On The Record With ... Denise Edwards

Published: Sunday, Dec. 15, 2013 10:42 p.m. CDT
Caption
(Sarah Nader – snader@shawmedia.com)
Denise Edwards poses for a portrait Thursday in her Marengo home. Edwards successfully went through four bouts with cancer while pursuing a nursing degree for eight years at Northern Illinois University as a nontraditional student.

MARENGO – Inside her home office, Denise Edwards would display four Post-it notes with a phrase borrowed from The Police’s 1978 song, “Can’t Stand Losing You,” during her eight-year journey as an adult college student.

The notes, scribbled with a black Sharpie, read: “I can’t stand losing/I will not lose.”

Edwards, a 48-year-old Marengo resident, often needed the motivational message after returning to college eight years ago to pursue a nursing degree and overcoming four bouts with cancer.

After starting at McHenry County College, Edwards was diagnosed with breast cancer, requiring breast reconstruction surgery. Just before receiving her associate degree, she was diagnosed with left and right ovarian cancer.

Before enrolling at Northern Illinois University to pursue a bachelor’s degree, Edwards learned that she had uterine cancer. Now cancer-free, Edwards looks to start her new career as a nurse after receiving her diploma from NIU on Sunday.

She sat down with reporter Stephen Di Benedetto to discuss her decision to return to college and the unexpected path that followed.

Di Benedetto: How did you go about managing your health and your studies?

Edwards: I have a very wonderful husband. My husband said to me, “Denise, you don’t need to worry about working. You worry about your goals with schooling.” He has taken care of this house financially for 20 years. He is [the] one who will cook, clean, shop, and he’ll pick me up when I am down. He has risen beyond expectations to a spouse that I can’t speak highly enough of. If it had not been for him, on several occasions I wanted to quit. I wanted to say, “Is this really worth it at 48 years old,” and struggling with narcotics and being on pain medications and having a foggy head, there was a lot of times I wanted to give up.

Di Benedetto: How would generally describe the situation that you went through?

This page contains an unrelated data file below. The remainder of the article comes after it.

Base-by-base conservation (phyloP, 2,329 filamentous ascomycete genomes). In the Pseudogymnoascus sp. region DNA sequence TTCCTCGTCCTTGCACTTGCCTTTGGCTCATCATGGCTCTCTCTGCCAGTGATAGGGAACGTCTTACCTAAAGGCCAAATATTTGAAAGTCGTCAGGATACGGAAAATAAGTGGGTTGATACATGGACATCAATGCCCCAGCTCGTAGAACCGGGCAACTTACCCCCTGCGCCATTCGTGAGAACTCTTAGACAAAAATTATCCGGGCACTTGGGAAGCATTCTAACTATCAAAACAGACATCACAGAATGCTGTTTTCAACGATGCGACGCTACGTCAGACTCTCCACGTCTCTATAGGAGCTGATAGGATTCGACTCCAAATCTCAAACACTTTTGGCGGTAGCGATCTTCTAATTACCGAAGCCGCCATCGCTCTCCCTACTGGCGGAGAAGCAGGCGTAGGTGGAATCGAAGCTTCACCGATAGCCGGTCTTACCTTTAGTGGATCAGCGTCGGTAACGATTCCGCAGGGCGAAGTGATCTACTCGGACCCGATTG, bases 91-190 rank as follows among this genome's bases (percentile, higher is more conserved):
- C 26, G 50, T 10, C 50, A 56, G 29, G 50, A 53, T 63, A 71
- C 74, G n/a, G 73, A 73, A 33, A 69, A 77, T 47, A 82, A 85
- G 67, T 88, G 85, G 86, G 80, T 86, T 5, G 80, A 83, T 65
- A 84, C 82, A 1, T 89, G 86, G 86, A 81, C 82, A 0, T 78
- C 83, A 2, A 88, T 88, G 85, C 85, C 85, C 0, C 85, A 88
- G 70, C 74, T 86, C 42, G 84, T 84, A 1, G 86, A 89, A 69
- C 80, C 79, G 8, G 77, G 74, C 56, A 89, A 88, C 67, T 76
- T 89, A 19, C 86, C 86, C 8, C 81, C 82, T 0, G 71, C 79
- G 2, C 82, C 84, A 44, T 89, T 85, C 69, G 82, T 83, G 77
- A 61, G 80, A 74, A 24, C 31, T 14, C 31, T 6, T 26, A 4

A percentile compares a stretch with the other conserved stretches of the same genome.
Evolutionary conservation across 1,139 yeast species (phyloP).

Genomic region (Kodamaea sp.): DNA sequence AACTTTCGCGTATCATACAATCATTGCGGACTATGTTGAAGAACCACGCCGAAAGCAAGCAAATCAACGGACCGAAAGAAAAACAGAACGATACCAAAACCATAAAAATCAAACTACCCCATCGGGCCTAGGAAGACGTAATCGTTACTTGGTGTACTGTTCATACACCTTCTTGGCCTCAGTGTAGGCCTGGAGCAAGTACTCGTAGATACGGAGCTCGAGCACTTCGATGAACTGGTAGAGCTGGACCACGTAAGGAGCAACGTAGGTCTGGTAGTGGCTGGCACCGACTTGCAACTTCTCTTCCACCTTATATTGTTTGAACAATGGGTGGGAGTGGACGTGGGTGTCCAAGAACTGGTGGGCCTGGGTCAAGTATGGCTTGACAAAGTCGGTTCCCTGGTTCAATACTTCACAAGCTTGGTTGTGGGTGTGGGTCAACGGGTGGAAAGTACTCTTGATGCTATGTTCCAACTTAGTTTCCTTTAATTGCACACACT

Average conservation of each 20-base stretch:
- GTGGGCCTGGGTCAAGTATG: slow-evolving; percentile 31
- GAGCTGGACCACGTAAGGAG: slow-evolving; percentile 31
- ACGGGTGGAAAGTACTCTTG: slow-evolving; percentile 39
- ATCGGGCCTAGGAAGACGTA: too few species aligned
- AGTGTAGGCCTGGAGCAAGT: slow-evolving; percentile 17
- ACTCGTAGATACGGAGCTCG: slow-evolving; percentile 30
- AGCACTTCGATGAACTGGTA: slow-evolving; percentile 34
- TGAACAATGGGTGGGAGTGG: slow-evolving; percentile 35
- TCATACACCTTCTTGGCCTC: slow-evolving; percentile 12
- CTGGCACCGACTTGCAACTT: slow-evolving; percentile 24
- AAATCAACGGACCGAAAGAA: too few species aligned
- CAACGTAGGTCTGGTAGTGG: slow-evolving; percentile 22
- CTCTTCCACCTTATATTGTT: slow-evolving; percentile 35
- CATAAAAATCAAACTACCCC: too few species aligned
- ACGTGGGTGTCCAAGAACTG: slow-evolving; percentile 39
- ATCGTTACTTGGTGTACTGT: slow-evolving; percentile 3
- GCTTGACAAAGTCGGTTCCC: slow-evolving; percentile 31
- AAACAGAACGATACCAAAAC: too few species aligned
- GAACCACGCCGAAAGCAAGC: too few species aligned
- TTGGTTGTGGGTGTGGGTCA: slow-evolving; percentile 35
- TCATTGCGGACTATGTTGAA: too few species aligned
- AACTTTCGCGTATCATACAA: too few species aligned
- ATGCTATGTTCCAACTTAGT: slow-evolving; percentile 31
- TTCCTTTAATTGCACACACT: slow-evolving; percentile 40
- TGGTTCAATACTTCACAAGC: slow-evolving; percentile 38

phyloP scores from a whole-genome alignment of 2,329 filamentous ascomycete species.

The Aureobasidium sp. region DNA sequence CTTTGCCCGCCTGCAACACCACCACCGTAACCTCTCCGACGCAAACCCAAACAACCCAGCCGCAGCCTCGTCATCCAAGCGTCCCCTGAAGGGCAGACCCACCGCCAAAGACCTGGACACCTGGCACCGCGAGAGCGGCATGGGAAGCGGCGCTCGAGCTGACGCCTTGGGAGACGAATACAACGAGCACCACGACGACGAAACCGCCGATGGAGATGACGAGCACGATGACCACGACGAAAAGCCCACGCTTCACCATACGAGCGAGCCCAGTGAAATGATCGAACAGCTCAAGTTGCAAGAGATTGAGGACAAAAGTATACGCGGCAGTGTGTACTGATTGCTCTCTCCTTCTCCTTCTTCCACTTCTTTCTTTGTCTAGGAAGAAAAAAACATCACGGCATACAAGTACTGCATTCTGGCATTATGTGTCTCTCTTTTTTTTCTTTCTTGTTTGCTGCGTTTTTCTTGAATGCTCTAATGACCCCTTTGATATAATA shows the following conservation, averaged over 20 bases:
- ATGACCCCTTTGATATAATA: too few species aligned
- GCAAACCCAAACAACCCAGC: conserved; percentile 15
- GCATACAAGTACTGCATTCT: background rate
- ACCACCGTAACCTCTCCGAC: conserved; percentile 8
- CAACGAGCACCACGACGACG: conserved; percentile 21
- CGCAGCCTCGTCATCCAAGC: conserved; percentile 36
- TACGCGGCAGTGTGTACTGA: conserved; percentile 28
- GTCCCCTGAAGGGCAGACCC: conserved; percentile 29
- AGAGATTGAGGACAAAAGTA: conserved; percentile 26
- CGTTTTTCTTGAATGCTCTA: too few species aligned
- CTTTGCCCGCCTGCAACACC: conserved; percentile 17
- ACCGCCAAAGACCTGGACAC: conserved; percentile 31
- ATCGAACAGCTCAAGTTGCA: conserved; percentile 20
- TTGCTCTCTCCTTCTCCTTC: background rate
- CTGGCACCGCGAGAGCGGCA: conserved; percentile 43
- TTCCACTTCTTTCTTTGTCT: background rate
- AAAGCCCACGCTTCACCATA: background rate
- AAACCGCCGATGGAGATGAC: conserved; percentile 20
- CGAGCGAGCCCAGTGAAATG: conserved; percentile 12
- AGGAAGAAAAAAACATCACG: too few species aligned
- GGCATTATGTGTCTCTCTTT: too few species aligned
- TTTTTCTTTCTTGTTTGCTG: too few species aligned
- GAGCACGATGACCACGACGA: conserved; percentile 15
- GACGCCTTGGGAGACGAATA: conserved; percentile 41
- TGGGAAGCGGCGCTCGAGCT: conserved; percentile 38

Edwards: With all the adversity, you should never doubt yourself, if you have something you believe in. There is going to be a light at the end of the tunnel. It’s very exciting to know that I’ll be wearing that nurse’s cap.

Di Benedetto: From your experiences, why should people pursue adult education?

Edwards: Adult education is something I was very fearful of. Being an older adult going back to school, there was a lot of stigma placed on me because I was sitting at MCC in classrooms with my son’s friends. I would sit next to one of his football buddies or wrestling buddies. ... I fully encourage adults to pursue education. The more that we can keep our brains activated and moving in a healthy way, the longer we can keep those brain cells working.

Di Benedetto: What do you want people to take away from your story?

Edwards: If you have a goal, don’t let adversity get in the way of achieving that goal. ... It’s hard for us to see through the trial and tribulations when we are going through them. It is hard to dig deep down inside when we are struggling. God knows, I’ve had enough of that. But I’ve always had a strong faith. If it wasn’t for my faith, my husband, my determination, I would not have succeeded.

OUTBOX

The Edwards Lowdown:

Hometown: Country Club Hills, Ill.

Husband: Jamie Edwards, 50

Children: Matthew Cermak, 25; Daniel Edwards, 24; Eddie Edwards, 21

Favorite aspect about nursing: Listening and learning from patient

Favorite hobby: Riding the Harley

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